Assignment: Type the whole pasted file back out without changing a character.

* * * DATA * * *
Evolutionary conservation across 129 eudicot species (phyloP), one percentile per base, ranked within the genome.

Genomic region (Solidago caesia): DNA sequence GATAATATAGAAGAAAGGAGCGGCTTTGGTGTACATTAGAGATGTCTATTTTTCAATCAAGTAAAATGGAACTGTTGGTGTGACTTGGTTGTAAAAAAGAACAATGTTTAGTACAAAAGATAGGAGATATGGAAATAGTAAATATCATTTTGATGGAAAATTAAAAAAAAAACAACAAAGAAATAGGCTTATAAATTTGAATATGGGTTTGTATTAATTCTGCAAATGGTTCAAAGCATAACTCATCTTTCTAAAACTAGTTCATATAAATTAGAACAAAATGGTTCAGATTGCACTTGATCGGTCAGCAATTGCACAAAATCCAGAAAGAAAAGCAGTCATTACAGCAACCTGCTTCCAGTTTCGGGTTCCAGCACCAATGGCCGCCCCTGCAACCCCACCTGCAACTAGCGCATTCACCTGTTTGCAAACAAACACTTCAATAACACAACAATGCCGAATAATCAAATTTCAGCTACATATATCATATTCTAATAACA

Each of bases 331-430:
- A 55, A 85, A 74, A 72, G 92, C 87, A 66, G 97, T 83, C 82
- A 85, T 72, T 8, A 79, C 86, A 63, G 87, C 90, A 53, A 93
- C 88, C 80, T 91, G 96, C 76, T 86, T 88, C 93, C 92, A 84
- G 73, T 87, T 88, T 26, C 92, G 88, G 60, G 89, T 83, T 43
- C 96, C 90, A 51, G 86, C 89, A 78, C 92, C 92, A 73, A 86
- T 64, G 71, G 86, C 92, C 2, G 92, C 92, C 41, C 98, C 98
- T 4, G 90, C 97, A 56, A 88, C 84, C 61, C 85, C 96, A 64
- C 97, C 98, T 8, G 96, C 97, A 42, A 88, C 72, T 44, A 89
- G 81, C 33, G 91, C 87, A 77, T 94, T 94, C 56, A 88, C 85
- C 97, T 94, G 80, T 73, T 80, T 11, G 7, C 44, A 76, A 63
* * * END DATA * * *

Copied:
Evolutionary conservation across 129 eudicot species (phyloP), one percentile per base, ranked within the genome.

Genomic region (Solidago caesia): DNA sequence GATAATATAGAAGAAAGGAGCGGCTTTGGTGTACATTAGAGATGTCTATTTTTCAATCAAGTAAAATGGAACTGTTGGTGTGACTTGGTTGTAAAAAAGAACAATGTTTAGTACAAAAGATAGGAGATATGGAAATAGTAAATATCATTTTGATGGAAAATTAAAAAAAAAACAACAAAGAAATAGGCTTATAAATTTGAATATGGGTTTGTATTAATTCTGCAAATGGTTCAAAGCATAACTCATCTTTCTAAAACTAGTTCATATAAATTAGAACAAAATGGTTCAGATTGCACTTGATCGGTCAGCAATTGCACAAAATCCAGAAAGAAAAGCAGTCATTACAGCAACCTGCTTCCAGTTTCGGGTTCCAGCACCAATGGCCGCCCCTGCAACCCCACCTGCAACTAGCGCATTCACCTGTTTGCAAACAAACACTTCAATAACACAACAATGCCGAATAATCAAATTTCAGCTACATATATCATATTCTAATAACA

Each of bases 331-430:
- A 55, A 85, A 74, A 72, G 92, C 87, A 66, G 97, T 83, C 82
- A 85, T 72, T 8, A 79, C 86, A 63, G 87, C 90, A 53, A 93
- C 88, C 80, T 91, G 96, C 76, T 86, T 88, C 93, C 92, A 84
- G 73, T 87, T 88, T 26, C 92, G 88, G 60, G 89, T 83, T 43
- C 96, C 90, A 51, G 86, C 89, A 78, C 92, C 92, A 73, A 86
- T 64, G 71, G 86, C 92, C 2, G 92, C 92, C 41, C 98, C 98
- T 4, G 90, C 97, A 56, A 88, C 84, C 61, C 85, C 96, A 64
- C 97, C 98, T 8, G 96, C 97, A 42, A 88, C 72, T 44, A 89
- G 81, C 33, G 91, C 87, A 77, T 94, T 94, C 56, A 88, C 85
- C 97, T 94, G 80, T 73, T 80, T 11, G 7, C 44, A 76, A 63